I find it personally odd that no one in here takes up this topic. It seems to have a deep enough implication to effect the next time Kanye wants to go on tour.
If West decides to keep fighting this, his medical records will likely end up in court, says Paul Langer, an attorney who represented Lady Gaga in a 2013 cancellation-policy lawsuit against Lloyd’s. “The real question is, what really happened here?” says Langer. “What will usually happen is those documents will be exchanged between the parties and one way or another, both sides are going to know what the medical records indeed show, what condition West was admitted for, what he was treated for.” To protect West’s privacy, a judge would probably shield his medical records from outside view.
The best-known case of a cancellation-policy lawsuit where, as with this one, drug use allegedly played a role was the posthumous Michael Jackson case. Though just one part of the courtroom circus that also involved wrongful-death claims, a 2011 lawsuit by Lloyd’s against Jackson’s This Is It tour promoter AEG ended a year later with AEG dropping its insurance claim. Jackson’s estate finally settled its dispute over a $17.5 million Lloyd’s policy in 2014, five years after the King of the Pop’s passing.
Understandably, West might not want to wait that long. Very Good’s lawsuit is blistering in its portrayal of the insurers at Lloyd’s, a centuries-old institution that operates as a market for member “syndicates” rather than an insurance company in its own right. “Their business model thrives on conducting unending ‘investigations,’ of bona fide coverage requests, stalling interminably, running up their insured’s costs, and avoiding coverage decisions based on flimsy excuses,” the complaint stated. “The artists think they they’re buying peace of mind. The insurers know they’re just selling a ticket to the courthouse.” In the recondite realm of contractual litigation, this constitutes an ethering.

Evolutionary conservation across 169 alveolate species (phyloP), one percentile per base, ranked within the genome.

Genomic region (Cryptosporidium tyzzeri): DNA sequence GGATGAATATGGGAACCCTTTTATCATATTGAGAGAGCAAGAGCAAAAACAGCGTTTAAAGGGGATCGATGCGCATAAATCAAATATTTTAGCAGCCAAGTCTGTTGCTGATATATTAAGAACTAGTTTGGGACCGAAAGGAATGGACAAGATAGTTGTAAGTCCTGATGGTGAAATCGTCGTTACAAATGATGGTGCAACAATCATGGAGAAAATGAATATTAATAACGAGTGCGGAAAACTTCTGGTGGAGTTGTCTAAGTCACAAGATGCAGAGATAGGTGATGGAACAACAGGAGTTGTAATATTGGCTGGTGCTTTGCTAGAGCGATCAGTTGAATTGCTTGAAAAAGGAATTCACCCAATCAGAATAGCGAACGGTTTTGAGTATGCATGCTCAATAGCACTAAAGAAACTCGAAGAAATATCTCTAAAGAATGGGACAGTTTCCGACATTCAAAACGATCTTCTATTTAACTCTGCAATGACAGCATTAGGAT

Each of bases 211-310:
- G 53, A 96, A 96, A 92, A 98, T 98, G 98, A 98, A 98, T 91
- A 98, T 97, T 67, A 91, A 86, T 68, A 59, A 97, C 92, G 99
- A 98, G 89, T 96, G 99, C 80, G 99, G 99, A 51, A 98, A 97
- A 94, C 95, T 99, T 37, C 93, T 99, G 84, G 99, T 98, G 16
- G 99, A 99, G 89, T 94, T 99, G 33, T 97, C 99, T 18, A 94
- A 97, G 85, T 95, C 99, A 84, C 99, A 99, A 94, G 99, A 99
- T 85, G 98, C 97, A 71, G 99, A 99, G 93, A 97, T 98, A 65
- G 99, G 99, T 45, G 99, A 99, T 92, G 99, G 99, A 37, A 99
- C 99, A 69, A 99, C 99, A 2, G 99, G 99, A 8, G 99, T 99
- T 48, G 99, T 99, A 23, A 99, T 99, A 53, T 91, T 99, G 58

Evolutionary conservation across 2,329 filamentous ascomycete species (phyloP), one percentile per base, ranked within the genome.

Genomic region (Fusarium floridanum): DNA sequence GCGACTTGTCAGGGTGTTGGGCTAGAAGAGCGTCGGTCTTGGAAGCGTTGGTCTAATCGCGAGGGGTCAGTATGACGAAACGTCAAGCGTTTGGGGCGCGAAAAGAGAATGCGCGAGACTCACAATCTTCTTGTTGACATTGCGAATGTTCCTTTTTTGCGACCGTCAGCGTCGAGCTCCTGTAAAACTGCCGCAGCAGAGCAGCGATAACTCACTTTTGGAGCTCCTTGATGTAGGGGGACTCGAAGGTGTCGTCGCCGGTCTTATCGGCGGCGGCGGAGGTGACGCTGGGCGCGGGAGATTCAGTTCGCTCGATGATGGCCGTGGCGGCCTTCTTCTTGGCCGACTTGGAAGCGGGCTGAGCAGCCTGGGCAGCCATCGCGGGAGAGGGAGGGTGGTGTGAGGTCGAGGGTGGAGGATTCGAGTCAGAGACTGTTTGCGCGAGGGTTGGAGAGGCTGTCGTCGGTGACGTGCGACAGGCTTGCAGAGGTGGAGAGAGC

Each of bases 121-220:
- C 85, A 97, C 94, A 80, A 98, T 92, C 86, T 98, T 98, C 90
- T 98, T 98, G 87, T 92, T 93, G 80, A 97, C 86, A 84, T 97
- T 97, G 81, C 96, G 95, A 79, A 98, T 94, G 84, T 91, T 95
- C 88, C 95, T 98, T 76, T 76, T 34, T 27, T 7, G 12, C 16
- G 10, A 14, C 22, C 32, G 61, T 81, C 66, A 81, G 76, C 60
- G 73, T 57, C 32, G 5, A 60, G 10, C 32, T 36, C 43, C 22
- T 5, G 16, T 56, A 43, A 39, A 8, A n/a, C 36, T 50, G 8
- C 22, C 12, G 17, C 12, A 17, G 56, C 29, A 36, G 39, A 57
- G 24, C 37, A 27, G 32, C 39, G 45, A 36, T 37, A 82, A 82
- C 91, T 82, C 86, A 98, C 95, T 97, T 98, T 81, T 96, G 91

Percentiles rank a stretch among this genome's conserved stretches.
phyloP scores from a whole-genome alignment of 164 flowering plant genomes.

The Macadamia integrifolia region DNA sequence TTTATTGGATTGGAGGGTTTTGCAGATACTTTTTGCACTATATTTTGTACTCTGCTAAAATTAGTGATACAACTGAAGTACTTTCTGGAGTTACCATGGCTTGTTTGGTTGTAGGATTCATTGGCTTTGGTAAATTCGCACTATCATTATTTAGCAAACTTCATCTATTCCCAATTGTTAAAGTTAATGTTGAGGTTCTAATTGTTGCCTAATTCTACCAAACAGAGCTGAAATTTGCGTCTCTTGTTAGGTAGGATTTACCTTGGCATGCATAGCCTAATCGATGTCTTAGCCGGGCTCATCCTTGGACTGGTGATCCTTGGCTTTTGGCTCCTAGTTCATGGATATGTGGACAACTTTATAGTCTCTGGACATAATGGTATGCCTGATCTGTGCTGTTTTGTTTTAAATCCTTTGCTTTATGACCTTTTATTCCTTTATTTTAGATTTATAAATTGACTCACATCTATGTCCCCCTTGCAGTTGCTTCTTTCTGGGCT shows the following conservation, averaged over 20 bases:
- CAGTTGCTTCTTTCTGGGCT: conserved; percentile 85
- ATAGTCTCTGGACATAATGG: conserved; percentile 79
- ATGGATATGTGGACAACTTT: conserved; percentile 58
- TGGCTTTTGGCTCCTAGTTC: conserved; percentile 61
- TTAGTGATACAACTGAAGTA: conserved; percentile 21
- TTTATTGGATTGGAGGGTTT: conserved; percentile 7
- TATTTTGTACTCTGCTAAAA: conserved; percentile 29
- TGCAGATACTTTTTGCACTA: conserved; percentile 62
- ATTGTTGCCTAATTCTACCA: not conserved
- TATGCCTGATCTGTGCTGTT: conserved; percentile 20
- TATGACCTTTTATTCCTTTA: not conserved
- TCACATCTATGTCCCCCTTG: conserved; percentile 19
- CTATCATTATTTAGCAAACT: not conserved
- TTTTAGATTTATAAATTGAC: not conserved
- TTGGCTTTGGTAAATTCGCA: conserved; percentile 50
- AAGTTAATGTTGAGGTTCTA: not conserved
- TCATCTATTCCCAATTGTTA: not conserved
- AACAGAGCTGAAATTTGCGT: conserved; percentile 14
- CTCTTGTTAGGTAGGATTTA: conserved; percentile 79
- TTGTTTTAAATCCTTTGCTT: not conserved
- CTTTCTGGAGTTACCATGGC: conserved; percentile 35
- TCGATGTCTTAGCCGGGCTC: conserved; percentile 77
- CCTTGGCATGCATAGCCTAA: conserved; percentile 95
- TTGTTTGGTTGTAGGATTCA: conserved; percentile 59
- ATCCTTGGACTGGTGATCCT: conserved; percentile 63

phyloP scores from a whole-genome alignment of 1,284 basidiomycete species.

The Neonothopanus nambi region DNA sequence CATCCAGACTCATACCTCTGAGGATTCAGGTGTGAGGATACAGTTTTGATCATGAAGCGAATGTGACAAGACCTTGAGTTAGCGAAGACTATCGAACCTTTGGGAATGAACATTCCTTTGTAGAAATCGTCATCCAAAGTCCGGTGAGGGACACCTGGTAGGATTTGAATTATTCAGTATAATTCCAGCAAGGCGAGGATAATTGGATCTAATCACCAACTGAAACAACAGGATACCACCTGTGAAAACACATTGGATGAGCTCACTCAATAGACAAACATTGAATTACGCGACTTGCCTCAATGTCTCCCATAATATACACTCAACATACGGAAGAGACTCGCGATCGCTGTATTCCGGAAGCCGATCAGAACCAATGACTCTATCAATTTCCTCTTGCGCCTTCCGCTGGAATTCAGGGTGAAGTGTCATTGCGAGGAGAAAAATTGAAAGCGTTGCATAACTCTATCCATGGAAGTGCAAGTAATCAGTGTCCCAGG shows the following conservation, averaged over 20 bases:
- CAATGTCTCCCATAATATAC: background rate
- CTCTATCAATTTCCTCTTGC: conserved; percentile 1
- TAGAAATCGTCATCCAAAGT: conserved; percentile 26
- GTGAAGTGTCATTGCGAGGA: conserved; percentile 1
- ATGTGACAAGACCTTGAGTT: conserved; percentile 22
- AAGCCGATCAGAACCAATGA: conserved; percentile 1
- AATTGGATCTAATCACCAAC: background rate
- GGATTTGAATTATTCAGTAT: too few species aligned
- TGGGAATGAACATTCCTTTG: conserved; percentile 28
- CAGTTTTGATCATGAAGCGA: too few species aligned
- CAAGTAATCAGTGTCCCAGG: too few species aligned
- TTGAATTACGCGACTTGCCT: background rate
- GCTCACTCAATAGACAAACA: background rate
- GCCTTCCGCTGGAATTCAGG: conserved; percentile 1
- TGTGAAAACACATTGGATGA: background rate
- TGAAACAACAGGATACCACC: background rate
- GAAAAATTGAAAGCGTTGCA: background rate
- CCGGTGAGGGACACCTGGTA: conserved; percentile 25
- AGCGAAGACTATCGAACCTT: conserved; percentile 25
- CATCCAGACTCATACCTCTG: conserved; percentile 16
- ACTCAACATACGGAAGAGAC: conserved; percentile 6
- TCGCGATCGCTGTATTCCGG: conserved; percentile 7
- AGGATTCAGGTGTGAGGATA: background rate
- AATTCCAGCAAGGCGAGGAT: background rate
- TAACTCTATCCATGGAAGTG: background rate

Jill Penwarden, an attorney who recently represented Foo Fighters in their own legal action involving Lloyd’s, suggests Kanye’s lawyers might have a point here. Foo Fighters sued Lloyd’s underwriters over two unpaid claims, one involving canceled shows after Dave Grohl fell off the stage and broke his ankle, and another after the Paris terror attacks of November 2015 forced the band to cancel their remaining tour dates. The case was settled a year ago, but similar to West’s allegations, Penwarden says the insurers weren’t accepting or denying coverage. “They just continued to ask for more and more information until we lost patience,” she recalls.
Whether such delays are typical is harder to assess. Paul Bassman, who has insured everyone from Bowery Presents to, full disclosure, Pitchfork Music Festival, says Lloyd’s insurers pay claims all the time. “They’re extremely fair,” Bassman observes. “If Kanye’s camp can prove that indeed it was a valid cancellation, they’ll get paid. It’s up to them to prove it.” A Lloyd’s spokesperson declined to comment directly on the West case but said the market paid out over $16 billion in claims last year, adding, “The market will always try to find some form of agreement or accommodation where it can.”